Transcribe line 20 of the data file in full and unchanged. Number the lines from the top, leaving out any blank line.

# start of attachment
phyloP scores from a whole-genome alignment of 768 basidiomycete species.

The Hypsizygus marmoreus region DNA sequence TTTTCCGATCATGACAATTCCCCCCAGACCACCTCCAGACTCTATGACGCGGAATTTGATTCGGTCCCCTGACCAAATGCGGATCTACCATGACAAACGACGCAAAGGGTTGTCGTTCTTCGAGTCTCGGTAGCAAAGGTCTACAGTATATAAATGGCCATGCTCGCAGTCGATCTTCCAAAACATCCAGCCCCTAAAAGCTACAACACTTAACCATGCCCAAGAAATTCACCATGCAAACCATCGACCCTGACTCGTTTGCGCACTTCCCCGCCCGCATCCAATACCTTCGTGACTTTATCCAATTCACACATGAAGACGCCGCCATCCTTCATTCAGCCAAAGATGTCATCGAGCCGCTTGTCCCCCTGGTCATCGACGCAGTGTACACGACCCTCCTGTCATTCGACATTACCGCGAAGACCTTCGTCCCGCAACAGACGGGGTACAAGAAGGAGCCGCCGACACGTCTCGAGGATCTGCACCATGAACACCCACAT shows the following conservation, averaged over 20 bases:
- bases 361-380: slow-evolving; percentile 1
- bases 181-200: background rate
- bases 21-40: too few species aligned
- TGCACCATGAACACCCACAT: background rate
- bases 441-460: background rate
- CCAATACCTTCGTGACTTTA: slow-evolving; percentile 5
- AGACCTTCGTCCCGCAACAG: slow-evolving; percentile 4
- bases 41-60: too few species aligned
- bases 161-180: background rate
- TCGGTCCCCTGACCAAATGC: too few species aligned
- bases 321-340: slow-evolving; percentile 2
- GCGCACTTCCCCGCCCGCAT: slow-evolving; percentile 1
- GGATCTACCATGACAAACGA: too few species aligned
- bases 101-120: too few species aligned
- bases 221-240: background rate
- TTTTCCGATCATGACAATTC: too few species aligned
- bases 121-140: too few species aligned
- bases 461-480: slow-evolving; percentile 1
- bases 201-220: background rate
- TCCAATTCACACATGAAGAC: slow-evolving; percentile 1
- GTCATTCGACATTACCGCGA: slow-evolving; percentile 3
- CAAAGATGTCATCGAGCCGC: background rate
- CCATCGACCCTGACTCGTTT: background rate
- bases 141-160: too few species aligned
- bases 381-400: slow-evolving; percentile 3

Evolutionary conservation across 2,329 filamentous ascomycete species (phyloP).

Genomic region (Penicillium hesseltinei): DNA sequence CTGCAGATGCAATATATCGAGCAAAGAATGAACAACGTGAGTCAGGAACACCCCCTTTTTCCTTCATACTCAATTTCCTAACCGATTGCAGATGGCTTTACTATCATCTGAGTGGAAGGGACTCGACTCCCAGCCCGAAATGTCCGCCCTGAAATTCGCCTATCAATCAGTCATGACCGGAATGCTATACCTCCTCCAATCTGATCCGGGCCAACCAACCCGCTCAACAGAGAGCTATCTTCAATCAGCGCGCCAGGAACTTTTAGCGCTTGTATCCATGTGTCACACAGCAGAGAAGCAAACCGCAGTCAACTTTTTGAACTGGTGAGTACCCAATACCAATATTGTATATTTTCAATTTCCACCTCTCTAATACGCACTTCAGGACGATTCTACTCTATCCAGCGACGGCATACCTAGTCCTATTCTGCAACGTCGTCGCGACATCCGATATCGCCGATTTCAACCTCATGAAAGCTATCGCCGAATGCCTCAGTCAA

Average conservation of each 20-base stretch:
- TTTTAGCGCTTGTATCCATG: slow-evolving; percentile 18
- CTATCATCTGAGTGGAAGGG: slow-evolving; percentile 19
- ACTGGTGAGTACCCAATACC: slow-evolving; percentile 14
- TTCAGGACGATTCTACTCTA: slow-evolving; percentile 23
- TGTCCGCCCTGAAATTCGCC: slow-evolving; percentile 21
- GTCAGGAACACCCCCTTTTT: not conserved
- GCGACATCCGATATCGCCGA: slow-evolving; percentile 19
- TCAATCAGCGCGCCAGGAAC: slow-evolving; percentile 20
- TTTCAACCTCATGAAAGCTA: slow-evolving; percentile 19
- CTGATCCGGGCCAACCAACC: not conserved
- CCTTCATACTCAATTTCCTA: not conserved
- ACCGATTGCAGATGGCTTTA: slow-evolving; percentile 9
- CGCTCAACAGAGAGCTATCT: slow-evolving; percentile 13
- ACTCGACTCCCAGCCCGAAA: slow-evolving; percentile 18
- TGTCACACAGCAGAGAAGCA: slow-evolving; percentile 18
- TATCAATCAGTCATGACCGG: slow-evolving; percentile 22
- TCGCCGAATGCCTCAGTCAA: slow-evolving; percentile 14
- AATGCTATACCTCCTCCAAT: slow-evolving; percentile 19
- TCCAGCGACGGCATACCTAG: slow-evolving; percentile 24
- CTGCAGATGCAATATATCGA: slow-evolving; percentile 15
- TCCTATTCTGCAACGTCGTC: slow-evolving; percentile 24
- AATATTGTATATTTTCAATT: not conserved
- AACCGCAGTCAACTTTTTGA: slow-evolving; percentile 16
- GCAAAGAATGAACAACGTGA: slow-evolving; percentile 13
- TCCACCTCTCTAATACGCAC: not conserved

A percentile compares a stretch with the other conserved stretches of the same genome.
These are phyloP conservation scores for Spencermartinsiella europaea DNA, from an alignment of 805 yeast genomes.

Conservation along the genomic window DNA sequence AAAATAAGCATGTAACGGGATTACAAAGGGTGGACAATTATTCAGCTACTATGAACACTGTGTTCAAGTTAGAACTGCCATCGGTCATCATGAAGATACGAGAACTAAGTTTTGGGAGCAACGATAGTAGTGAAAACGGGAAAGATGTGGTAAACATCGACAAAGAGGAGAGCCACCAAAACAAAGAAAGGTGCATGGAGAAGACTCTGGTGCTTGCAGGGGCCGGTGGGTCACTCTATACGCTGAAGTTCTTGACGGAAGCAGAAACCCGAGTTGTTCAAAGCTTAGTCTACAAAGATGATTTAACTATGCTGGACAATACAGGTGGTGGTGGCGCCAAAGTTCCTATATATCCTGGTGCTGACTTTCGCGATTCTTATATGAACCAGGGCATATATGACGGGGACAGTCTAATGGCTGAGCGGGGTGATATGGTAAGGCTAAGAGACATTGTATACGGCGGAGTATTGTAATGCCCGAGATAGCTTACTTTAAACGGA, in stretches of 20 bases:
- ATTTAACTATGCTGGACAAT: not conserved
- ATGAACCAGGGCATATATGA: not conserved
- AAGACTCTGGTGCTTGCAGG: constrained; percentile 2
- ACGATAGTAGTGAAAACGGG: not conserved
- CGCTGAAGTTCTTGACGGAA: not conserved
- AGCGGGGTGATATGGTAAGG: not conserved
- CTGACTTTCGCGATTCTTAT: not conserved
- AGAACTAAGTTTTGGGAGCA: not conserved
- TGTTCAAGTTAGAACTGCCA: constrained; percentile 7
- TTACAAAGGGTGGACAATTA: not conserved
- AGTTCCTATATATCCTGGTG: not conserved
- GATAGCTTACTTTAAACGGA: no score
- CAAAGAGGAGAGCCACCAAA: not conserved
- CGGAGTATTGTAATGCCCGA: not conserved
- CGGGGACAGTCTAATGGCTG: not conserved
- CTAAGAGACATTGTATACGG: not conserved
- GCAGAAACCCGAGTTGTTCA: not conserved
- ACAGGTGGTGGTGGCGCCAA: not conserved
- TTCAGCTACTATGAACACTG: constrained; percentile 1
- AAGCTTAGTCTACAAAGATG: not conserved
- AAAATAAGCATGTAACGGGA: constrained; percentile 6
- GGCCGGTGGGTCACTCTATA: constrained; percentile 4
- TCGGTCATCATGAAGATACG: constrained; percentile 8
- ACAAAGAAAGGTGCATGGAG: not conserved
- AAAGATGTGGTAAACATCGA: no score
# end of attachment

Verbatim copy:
- bases 461-480: slow-evolving; percentile 1